The two preferred embodiments of the invention briefly described above will now be described in greater detail with reference to the accompanying drawings in which:
FIG. 1 is a partly fragmentary schematic sectional view of a can end transfer system incorporating an article retention system according to the present invention,
FIG. 2 is a fragmentary sectional end elevation of the system of FIG. 1, and
FIGS. 3 and 4 are views similar to FIGS. 1 and 2 showing a modified form of the invention.
Referring firstly to FIGS. 1 and 2 of the drawings, a Stolle-type can end transferring apparatus (see for example U.S. Pat. No. 3,231,065) is shown schematically to include an indexing belt 1 supported by a spaced pair of bearing rails 2 including bearing faces over which the indexing belt 1 slides as it is driven through the various die stages of the can end reforming operation. In the modification according to the embodiment of the present invention, the bearing rails 2 are laterally extended at 3 to provide a supporting means for a pair of spaced stainless spring steel strips 4 which are suitably secured, for example by screws or any other suitable means (not shown) to the extensions 3. The modified bearing rails 2, 3 are resiliently supported on the frame F of the transfer apparatus by a series of springs 5 so that the bearing rails 2, 3 are able to move vertically with the indexing belt 1 as each upper die station used in the reforming process engages the can end and forces it into engagement with the fixed lower die stations arranged under the belt 1. When the upper die station is retracted, the springs 5 return the rails 2, 3 and the trapped indexing belt 1 and the supported can ends to the transfer position. It will be appreciated that the rails 2, 3 may be returned by mechanical, electrical or hydraulic means although the springs 5 constitute a particularly simple returning means.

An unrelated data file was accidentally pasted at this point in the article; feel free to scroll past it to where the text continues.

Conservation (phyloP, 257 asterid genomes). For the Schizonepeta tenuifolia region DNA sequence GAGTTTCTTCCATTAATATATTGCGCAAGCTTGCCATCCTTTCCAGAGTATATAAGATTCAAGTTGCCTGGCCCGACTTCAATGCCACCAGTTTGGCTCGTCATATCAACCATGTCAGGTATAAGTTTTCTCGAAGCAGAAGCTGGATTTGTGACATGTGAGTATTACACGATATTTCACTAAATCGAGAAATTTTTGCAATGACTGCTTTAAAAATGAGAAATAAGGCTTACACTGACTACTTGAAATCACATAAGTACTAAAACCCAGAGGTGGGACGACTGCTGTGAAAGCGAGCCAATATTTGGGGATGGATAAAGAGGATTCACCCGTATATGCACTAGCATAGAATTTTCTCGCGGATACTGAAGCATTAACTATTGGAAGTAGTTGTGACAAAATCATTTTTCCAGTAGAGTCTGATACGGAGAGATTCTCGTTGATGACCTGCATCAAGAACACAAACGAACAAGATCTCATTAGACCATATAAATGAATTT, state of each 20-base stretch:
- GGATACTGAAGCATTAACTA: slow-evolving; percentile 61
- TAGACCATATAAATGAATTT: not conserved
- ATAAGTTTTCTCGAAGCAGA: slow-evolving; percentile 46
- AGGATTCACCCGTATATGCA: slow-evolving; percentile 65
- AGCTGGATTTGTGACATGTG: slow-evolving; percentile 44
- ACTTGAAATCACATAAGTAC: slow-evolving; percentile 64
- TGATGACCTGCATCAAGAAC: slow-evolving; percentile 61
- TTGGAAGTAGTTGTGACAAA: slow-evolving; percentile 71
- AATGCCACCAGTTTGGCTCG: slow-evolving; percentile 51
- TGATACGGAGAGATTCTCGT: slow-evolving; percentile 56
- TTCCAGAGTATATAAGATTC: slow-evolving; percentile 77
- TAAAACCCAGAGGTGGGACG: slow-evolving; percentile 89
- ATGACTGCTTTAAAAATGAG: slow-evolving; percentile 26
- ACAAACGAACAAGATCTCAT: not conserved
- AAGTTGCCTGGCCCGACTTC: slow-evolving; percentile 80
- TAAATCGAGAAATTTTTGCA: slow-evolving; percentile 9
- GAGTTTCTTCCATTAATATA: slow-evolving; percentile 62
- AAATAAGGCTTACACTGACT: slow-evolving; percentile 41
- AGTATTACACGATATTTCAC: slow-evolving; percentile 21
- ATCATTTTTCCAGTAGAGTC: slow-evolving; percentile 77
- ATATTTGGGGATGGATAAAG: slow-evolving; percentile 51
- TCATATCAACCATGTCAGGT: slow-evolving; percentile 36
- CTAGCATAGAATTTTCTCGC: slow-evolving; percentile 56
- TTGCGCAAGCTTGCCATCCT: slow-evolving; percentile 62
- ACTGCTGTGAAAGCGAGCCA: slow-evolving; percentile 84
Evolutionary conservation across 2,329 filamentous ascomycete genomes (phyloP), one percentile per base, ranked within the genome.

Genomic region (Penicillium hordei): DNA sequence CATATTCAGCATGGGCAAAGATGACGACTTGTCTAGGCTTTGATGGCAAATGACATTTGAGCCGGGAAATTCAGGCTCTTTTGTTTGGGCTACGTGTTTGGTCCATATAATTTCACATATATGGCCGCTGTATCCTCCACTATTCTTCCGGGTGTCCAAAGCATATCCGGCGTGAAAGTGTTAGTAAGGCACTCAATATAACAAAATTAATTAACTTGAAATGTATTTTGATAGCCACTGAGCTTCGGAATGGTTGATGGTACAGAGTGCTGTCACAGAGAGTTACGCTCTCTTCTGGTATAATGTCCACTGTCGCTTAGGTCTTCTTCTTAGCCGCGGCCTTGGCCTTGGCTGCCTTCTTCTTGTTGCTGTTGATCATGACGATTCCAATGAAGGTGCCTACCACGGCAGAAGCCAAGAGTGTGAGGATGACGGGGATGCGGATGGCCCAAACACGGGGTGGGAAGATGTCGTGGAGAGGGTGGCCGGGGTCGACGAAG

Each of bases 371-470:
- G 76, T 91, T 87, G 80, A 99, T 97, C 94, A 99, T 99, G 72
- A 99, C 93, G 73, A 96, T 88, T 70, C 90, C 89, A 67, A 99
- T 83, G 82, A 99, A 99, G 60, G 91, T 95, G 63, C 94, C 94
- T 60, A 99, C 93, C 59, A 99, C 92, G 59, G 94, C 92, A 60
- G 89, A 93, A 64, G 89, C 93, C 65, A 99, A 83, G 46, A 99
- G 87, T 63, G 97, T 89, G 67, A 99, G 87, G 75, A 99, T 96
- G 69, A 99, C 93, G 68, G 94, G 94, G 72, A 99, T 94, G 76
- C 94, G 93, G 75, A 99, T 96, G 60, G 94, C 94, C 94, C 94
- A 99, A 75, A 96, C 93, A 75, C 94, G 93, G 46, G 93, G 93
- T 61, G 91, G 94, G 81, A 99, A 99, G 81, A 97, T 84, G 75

In order to prevent tilting or sideways movement of the rails 2, 3 the rails may be tied together by tie bars or links (not shown) or may be supported by vertical guide posts which restrain all but vertical movement of the rails 2, 3.
It will be appreciated that the width of the strips 4 is selected so that the upper die station may freely engage the upper surface of each can end as the can ends are indexed to the respective die stations by the indexing belt 1. The spring properties of the strips 4 are selected so that the force applied to the upper surfaces of the can ends engaged by the strips 4 is of the order 200-500 grams. Although lower forces may be used to maintain the orientation of the can ends with respect of the belt 1, it has been found that a force lying within the above range is satisfactory and does not significantly increase the drag forces applied to the indexing belt 1. To further reduce drag forces, at least the lower surfaces of the strips 4 are preferably hard chrome plated or are otherwise coated with some suitable low friction material.